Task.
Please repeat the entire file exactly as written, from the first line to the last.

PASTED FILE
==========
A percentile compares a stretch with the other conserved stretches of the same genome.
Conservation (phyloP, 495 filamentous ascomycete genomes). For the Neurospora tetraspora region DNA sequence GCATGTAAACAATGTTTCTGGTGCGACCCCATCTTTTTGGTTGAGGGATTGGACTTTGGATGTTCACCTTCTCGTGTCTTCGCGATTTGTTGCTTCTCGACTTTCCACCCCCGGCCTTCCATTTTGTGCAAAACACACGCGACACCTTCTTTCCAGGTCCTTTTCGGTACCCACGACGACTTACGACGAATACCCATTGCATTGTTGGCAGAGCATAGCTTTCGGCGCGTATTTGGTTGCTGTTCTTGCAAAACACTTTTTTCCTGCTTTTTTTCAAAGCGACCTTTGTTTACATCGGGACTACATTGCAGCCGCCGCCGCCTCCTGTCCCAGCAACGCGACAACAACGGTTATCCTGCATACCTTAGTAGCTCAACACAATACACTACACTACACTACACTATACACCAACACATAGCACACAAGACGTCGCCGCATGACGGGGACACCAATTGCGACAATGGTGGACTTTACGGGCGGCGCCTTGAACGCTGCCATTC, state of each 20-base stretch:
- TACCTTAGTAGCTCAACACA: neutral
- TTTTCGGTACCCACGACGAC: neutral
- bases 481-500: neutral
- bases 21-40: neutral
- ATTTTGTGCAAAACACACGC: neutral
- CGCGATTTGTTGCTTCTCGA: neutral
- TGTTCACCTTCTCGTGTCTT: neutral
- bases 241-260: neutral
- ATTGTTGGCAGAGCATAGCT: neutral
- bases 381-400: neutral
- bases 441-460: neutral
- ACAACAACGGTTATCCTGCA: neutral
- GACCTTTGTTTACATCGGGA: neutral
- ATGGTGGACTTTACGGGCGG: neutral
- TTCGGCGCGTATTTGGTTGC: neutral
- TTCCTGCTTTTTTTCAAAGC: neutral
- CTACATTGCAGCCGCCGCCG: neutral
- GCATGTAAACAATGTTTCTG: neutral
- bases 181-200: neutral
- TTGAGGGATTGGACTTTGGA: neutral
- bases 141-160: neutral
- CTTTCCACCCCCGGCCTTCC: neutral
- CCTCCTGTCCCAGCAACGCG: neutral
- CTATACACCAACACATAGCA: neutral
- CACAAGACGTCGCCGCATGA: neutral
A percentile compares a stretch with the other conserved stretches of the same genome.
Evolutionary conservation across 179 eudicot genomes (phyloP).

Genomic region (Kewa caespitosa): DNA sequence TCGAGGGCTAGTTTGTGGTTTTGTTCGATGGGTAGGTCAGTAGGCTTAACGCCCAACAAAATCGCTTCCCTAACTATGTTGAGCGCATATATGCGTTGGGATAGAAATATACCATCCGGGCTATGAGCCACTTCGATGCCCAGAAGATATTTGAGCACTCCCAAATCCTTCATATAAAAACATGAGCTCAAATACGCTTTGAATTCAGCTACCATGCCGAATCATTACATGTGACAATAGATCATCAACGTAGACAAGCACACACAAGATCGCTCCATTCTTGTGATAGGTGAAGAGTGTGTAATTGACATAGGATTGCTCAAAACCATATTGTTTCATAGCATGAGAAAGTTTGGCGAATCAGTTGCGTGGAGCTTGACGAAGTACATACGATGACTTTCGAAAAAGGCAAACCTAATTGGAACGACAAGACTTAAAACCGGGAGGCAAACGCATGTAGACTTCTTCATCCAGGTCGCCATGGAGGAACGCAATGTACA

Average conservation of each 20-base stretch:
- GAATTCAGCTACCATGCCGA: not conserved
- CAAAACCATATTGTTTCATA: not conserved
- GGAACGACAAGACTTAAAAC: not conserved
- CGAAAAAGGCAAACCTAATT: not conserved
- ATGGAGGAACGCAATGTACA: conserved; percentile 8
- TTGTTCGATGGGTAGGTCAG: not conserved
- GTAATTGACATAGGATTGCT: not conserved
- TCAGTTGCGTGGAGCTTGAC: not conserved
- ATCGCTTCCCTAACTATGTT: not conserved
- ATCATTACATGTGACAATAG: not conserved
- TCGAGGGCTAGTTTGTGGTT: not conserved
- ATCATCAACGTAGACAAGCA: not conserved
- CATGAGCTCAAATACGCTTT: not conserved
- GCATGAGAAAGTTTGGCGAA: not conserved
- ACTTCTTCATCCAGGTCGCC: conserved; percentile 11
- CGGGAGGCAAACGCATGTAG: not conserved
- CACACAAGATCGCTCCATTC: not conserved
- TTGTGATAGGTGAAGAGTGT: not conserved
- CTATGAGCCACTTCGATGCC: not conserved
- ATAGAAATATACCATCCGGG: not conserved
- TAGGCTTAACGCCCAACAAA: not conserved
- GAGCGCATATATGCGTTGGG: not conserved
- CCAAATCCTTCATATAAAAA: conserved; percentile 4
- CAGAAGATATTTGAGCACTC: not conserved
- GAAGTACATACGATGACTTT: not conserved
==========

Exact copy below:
A percentile compares a stretch with the other conserved stretches of the same genome.
Conservation (phyloP, 495 filamentous ascomycete genomes). For the Neurospora tetraspora region DNA sequence GCATGTAAACAATGTTTCTGGTGCGACCCCATCTTTTTGGTTGAGGGATTGGACTTTGGATGTTCACCTTCTCGTGTCTTCGCGATTTGTTGCTTCTCGACTTTCCACCCCCGGCCTTCCATTTTGTGCAAAACACACGCGACACCTTCTTTCCAGGTCCTTTTCGGTACCCACGACGACTTACGACGAATACCCATTGCATTGTTGGCAGAGCATAGCTTTCGGCGCGTATTTGGTTGCTGTTCTTGCAAAACACTTTTTTCCTGCTTTTTTTCAAAGCGACCTTTGTTTACATCGGGACTACATTGCAGCCGCCGCCGCCTCCTGTCCCAGCAACGCGACAACAACGGTTATCCTGCATACCTTAGTAGCTCAACACAATACACTACACTACACTACACTATACACCAACACATAGCACACAAGACGTCGCCGCATGACGGGGACACCAATTGCGACAATGGTGGACTTTACGGGCGGCGCCTTGAACGCTGCCATTC, state of each 20-base stretch:
- TACCTTAGTAGCTCAACACA: neutral
- TTTTCGGTACCCACGACGAC: neutral
- bases 481-500: neutral
- bases 21-40: neutral
- ATTTTGTGCAAAACACACGC: neutral
- CGCGATTTGTTGCTTCTCGA: neutral
- TGTTCACCTTCTCGTGTCTT: neutral
- bases 241-260: neutral
- ATTGTTGGCAGAGCATAGCT: neutral
- bases 381-400: neutral
- bases 441-460: neutral
- ACAACAACGGTTATCCTGCA: neutral
- GACCTTTGTTTACATCGGGA: neutral
- ATGGTGGACTTTACGGGCGG: neutral
- TTCGGCGCGTATTTGGTTGC: neutral
- TTCCTGCTTTTTTTCAAAGC: neutral
- CTACATTGCAGCCGCCGCCG: neutral
- GCATGTAAACAATGTTTCTG: neutral
- bases 181-200: neutral
- TTGAGGGATTGGACTTTGGA: neutral
- bases 141-160: neutral
- CTTTCCACCCCCGGCCTTCC: neutral
- CCTCCTGTCCCAGCAACGCG: neutral
- CTATACACCAACACATAGCA: neutral
- CACAAGACGTCGCCGCATGA: neutral
A percentile compares a stretch with the other conserved stretches of the same genome.
Evolutionary conservation across 179 eudicot genomes (phyloP).

Genomic region (Kewa caespitosa): DNA sequence TCGAGGGCTAGTTTGTGGTTTTGTTCGATGGGTAGGTCAGTAGGCTTAACGCCCAACAAAATCGCTTCCCTAACTATGTTGAGCGCATATATGCGTTGGGATAGAAATATACCATCCGGGCTATGAGCCACTTCGATGCCCAGAAGATATTTGAGCACTCCCAAATCCTTCATATAAAAACATGAGCTCAAATACGCTTTGAATTCAGCTACCATGCCGAATCATTACATGTGACAATAGATCATCAACGTAGACAAGCACACACAAGATCGCTCCATTCTTGTGATAGGTGAAGAGTGTGTAATTGACATAGGATTGCTCAAAACCATATTGTTTCATAGCATGAGAAAGTTTGGCGAATCAGTTGCGTGGAGCTTGACGAAGTACATACGATGACTTTCGAAAAAGGCAAACCTAATTGGAACGACAAGACTTAAAACCGGGAGGCAAACGCATGTAGACTTCTTCATCCAGGTCGCCATGGAGGAACGCAATGTACA

Average conservation of each 20-base stretch:
- GAATTCAGCTACCATGCCGA: not conserved
- CAAAACCATATTGTTTCATA: not conserved
- GGAACGACAAGACTTAAAAC: not conserved
- CGAAAAAGGCAAACCTAATT: not conserved
- ATGGAGGAACGCAATGTACA: conserved; percentile 8
- TTGTTCGATGGGTAGGTCAG: not conserved
- GTAATTGACATAGGATTGCT: not conserved
- TCAGTTGCGTGGAGCTTGAC: not conserved
- ATCGCTTCCCTAACTATGTT: not conserved
- ATCATTACATGTGACAATAG: not conserved
- TCGAGGGCTAGTTTGTGGTT: not conserved
- ATCATCAACGTAGACAAGCA: not conserved
- CATGAGCTCAAATACGCTTT: not conserved
- GCATGAGAAAGTTTGGCGAA: not conserved
- ACTTCTTCATCCAGGTCGCC: conserved; percentile 11
- CGGGAGGCAAACGCATGTAG: not conserved
- CACACAAGATCGCTCCATTC: not conserved
- TTGTGATAGGTGAAGAGTGT: not conserved
- CTATGAGCCACTTCGATGCC: not conserved
- ATAGAAATATACCATCCGGG: not conserved
- TAGGCTTAACGCCCAACAAA: not conserved
- GAGCGCATATATGCGTTGGG: not conserved
- CCAAATCCTTCATATAAAAA: conserved; percentile 4
- CAGAAGATATTTGAGCACTC: not conserved
- GAAGTACATACGATGACTTT: not conserved